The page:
By R. Bultmann, 1951, page 133 under Kerygma of the Hellenistic Church and the Sacraments. The historical fact that the verse Matthew 28:19 was altered is openly confessed, is very plainly. "As to the rite of baptism, it was normally consummated as a bath in which the one receiving baptism completely submerged, and if possible in flowing water as the allusions of Acts 8:36, Heb. 10:22, Barn. 11:11 permit us to gather, and as Did. 7:1-3 specifically says. According to the last passage,[the apocryphal Catholic Didache] suffices in case of the need if water is three times poured [false Catholic sprinkling doctrine] on the head. The one baptizing names over the one being baptized the name of the Lord Jesus Christ," later expanded [changed] to the name of the Father, Son, and the Holy Spirit."
Doctrine and Practice in the Early Church:

By Dr. Stuart G. Hall 1992, pages 20 and 21. Professor Stuart G. Hall was the former Chair of Ecclesiastical History at King's College, London England. Dr. Hall makes the factual statement that Catholic Trinitarian Baptism was not the original form of Christian Baptism, rather the original was Jesus name baptism. "In the name of the Father and of the Son and of the Holy Spirit," although those words were not used, as they later are, as a formula. Not all baptisms fitted this rule." Dr Hall further, states: "More common and perhaps more ancient was the simple, "In the name of the Lord Jesus or, Jesus Christ." This practice was known among Marcionites and Orthodox; it is certainly the subject of controversy in Rome and Africa about 254, as the anonymous tract De rebaptismate ("On rebaptism") shows."
Doctor Da Truth

New York, NY

#208 May 20, 2013
The Lord's Command To Baptize An Historical Critical Investigation. By Bernard Henry Cuneo page 27. "The passages in Acts and the Letters of St. Paul. These passages seem to point to the earliest form as baptism in the name of the Lord." Also we find. "Is it possible to reconcile these facts with the belief that Christ commanded his disciples to baptize in the triune form? Had Christ given such a command, it is urged, the Apostolic Church would have followed him, and we should have some trace of this obedience in the New Testament. No such trace can be found. The only explanation of this silence, according to the anti-traditional view, is this the short christological (Jesus Name) formula was (the) original, and the longer trine formula was a later development."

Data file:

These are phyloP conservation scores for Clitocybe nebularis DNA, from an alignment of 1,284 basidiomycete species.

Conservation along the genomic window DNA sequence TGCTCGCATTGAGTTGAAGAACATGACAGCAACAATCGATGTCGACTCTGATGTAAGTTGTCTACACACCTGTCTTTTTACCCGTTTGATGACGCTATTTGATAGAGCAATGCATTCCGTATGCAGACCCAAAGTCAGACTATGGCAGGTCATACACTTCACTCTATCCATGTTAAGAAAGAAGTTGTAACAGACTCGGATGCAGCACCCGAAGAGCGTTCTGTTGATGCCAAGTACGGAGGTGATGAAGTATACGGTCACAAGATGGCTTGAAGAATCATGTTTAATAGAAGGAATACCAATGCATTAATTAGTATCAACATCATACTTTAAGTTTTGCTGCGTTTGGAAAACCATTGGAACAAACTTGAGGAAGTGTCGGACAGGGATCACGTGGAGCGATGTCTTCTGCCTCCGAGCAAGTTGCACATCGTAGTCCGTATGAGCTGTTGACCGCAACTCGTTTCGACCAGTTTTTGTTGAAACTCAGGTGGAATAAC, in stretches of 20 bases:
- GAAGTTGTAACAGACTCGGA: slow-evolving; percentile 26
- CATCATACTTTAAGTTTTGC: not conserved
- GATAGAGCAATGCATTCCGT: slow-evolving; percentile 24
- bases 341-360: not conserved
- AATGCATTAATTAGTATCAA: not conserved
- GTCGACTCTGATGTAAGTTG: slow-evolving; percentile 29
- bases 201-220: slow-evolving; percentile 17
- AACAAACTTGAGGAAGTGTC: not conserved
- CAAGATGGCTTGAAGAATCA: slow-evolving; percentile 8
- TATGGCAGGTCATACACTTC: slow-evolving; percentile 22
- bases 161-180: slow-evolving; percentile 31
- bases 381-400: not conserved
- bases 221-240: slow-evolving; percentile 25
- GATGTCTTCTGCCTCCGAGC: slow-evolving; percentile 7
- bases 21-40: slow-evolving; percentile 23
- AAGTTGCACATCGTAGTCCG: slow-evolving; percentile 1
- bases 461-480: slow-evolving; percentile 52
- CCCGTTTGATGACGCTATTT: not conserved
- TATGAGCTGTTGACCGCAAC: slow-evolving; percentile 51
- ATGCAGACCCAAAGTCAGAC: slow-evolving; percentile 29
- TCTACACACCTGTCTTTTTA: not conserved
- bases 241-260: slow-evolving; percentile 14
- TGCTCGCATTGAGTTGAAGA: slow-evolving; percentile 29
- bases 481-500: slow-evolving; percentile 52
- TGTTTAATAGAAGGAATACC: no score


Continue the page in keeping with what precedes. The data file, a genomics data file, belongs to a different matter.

A History of The Christian Church:

1953 by Williston Walker former Professor of Ecclesiastical History at Yale University. On page 95 we see the historical facts again declared. "With the early disciples generally baptism was "in the name of Jesus Christ." There is no mention of baptism in the name of the Trinity in the New Testament, except in the command attributed to Christ in Matthew 28:19. That text is early,(but not the original) however. It underlies the Apostles' Creed, and the practice recorded (*or interpolated) in the Teaching,(or the Didache) and by Justin. The Christian leaders of the third century retained the recognition of the earlier form, and, in Rome at least, baptism in the name of Christ was deemed valid, if irregular, certainly from the time of Bishop Stephen (254-257)."On page 61 Professor and Church historian Walker, revises the true origin and purpose of Matthew 28:19. This Text is the first man-made Roman Catholic Creed that was the prototype for the later Apocryphal Apostles' Creed. Matthew 28:19 was invented along with the Apocryphal Apostles' Creed to counter so-called heretics and Gnostics that baptized in the name of Jesus Christ! Marcion although somewhat mixed up in some of his doctrine still baptized his converts the Biblical way in the name of Jesus Christ. Matthew 28:19 is the first non-Biblical Roman Catholic Creed! The spurious Catholic text of Matthew 28:19 was invented to support the newer triune, Trinity doctrine. Therefore, Matthew 28:19 is not the "Great Commission of Jesus Christ." Matthew 28:19 is the great Catholic hoax! Acts 2:38, Luke 24:47, and 1 Corinthians 6:11 give us the ancient original words and teaching of Yeshua/Jesus! Is it not also strange that Matthew 28:19 is missing from the old manuscripts of Sinaiticus, Curetonianus and Bobiensis?"While the power of the episcopate and the significance of churches of apostolical (Catholic) foundation was thus greatly enhanced, the Gnostic crisis saw a corresponding development of (man-made non-inspired spurious) creed, at least in the West. Some form of instruction before baptism was common by the middle of the second century. At Rome this developed, apparently, between 150 and 175, and probably in opposition to Marcionite Gnosticism, into an explication of the baptismal formula of Matthew 28:19 the earliest known form of the so-called Apostles Creed."